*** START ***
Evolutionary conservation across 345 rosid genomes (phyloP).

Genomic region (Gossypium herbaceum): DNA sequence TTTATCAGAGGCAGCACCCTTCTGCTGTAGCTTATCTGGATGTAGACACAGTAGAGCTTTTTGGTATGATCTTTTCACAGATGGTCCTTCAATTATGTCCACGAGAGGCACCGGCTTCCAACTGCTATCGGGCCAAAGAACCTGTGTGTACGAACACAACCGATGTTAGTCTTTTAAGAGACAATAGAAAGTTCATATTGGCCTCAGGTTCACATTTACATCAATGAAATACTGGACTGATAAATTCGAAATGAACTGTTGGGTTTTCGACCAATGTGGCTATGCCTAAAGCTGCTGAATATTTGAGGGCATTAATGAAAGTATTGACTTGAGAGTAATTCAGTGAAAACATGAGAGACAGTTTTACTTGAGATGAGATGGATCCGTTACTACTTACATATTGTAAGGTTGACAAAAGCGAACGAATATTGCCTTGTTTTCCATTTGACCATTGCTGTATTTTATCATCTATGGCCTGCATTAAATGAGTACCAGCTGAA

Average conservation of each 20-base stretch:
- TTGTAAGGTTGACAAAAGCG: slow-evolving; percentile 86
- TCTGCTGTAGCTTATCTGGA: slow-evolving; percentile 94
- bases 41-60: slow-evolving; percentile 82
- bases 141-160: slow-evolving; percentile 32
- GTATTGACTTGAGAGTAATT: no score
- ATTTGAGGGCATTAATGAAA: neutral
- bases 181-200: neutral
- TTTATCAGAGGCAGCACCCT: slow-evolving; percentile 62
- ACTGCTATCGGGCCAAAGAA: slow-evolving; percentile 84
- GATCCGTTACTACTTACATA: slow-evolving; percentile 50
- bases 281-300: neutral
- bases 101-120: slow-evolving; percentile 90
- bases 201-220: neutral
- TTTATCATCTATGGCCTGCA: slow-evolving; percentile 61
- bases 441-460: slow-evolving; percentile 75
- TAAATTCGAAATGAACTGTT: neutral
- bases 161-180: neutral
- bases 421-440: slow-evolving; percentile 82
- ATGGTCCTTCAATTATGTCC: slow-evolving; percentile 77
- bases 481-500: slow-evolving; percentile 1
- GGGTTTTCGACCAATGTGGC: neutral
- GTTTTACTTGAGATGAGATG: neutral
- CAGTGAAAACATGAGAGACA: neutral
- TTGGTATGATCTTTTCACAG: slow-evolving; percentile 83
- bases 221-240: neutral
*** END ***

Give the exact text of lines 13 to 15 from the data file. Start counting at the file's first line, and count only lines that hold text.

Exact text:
- GATCCGTTACTACTTACATA: slow-evolving; percentile 50
- bases 281-300: neutral
- bases 101-120: slow-evolving; percentile 90